Posts Tagged ‘chapter 7’
by Tom Hogan
If you are looking to claim Chapter 7 bankruptcy, you must make sure that you qualify. In order to meets the requirements for Chapter 7 bankruptcy, you must first pass the means test and go through credit counseling. Unless you pass the means test, you will not be able to declare Chapter 7 bankruptcy. As long as you pass the means test and obtain a certificate from credit counseling, you are on the road to a debt free life. By calling one of our Modesto bankruptcy lawyers you can find out whether or not you pass the means test.
Is there any other relief if I don’t qualify for a Chapter 7 bankruptcy?
If you do not qualify for a Chapter 7 bankruptcy there is also a Chapter 13 bankruptcy called reorganization. When you file a Chapter 13, a plan is created where you make payments to a bankruptcy trustee, which allows you to pay off portions of your debt based income and expenses. One advantage of this plan is the ability in certain circumstances to strip the second lien or second mortgage off of your property.
To find out how one of our Modesto bankruptcy attorneys can help, give us a call!
Call us for an in-depth consultation in our Modesto, CA bankruptcy office.
Call us for an in-depth consultation with one of our experienced bankruptcy lawyers at (209) 214-6600. We normally keep regular hours Monday through Friday from 9am – 6pm, but if the weekend works better for your schedule, just give us a call and we will setup an appropriate time for you. We will make sure you get your problems resolved.
Thomas Hogan Law Office Modesto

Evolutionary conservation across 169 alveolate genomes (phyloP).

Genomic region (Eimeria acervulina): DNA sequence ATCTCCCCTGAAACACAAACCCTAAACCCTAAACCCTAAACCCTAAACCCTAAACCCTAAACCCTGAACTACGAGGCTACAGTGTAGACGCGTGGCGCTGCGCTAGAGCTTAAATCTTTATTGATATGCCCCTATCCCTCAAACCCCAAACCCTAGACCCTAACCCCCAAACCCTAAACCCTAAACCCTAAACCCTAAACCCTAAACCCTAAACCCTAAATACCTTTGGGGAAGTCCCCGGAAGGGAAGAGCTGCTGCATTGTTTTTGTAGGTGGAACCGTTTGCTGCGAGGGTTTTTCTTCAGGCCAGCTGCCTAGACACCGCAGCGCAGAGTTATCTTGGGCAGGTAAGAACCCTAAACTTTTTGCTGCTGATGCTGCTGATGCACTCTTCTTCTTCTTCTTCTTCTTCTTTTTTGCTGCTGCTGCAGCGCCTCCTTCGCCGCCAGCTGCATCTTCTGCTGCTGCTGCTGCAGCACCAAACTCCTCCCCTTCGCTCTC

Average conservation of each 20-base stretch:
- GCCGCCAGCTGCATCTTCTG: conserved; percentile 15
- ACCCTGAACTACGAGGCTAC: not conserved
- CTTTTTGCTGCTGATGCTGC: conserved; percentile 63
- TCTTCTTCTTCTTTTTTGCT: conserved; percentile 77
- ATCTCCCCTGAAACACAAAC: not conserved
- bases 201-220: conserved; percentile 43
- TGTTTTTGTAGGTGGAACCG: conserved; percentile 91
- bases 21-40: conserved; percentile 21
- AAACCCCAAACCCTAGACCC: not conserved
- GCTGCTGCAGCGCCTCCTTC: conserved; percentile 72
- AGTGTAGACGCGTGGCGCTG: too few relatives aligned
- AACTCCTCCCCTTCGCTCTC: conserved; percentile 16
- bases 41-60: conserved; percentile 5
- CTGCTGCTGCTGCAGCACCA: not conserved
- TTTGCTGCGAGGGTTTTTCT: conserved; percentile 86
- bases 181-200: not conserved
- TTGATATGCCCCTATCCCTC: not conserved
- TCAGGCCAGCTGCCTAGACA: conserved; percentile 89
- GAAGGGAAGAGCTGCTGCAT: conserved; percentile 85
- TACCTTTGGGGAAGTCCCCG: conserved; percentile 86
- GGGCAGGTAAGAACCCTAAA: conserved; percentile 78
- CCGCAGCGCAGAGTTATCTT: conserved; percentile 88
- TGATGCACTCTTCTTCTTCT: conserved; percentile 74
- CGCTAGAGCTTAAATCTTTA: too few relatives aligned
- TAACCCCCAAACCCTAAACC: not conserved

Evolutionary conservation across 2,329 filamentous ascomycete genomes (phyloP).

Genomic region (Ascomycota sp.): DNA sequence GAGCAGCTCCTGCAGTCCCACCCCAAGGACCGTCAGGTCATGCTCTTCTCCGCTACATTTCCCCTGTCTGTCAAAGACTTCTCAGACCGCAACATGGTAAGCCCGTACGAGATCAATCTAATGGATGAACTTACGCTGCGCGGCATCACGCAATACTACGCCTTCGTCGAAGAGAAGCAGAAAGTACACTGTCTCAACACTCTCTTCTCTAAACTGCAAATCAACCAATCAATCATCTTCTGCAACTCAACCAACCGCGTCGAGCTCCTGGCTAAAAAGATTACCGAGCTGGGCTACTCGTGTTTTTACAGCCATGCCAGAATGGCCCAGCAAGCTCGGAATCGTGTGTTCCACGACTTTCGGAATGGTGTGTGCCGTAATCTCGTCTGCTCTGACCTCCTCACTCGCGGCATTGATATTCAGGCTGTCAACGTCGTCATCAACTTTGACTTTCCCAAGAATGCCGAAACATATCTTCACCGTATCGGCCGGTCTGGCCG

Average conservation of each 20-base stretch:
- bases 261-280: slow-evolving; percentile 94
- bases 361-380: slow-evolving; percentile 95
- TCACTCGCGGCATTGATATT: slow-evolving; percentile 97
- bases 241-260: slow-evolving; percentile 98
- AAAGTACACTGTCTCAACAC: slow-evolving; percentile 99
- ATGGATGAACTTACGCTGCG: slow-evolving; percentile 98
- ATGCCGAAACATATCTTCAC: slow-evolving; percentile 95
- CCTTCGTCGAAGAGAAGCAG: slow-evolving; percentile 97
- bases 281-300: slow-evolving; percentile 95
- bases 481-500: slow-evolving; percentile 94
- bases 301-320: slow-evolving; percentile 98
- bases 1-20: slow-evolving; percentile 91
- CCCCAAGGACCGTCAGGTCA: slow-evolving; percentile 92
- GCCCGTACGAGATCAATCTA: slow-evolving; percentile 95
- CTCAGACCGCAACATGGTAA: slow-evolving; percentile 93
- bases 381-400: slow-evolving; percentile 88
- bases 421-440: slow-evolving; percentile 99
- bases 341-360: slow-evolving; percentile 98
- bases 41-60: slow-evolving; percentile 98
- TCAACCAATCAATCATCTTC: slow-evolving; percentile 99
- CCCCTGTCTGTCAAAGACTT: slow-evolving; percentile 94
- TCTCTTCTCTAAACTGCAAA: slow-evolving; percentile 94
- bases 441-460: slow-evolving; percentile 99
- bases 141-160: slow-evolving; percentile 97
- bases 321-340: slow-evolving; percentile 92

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If I File for Bankruptcy, Will It Impact My IRA account, My Spouse’s IRA Cash Value Life Insurance Accounts, or Jointly-Owned Land?
by Tom Hogan
In general, filing for bankruptcy will not affect your spouse’s property. In a Chapter 7 bankruptcy, the Trustee will be able to take your owned property if it is not exempt. The Trustee can’t take your spouse’s property.
The answer is a little more complicated when jointly-owned property comes into play. The Trustee can take only your portion of the property or all of it depending on the nature of your ownership. Selling the jointly-owned property may be required to divide it between the joint owner and the Trustee.
You should be able to keep your SEP, IRA and 401(k) plans. In many states, IRAs are exempt, save for deposits made within six months before filing. EISA plans are also protected if their documentation contains spendthrift protection.
In California, a life insurance’s cash value exemption is capped at a certain amount, provided you meet the property beneficiaries and meet other requirements. Call the professionals at (209) 214-6600 to help you in your time of need.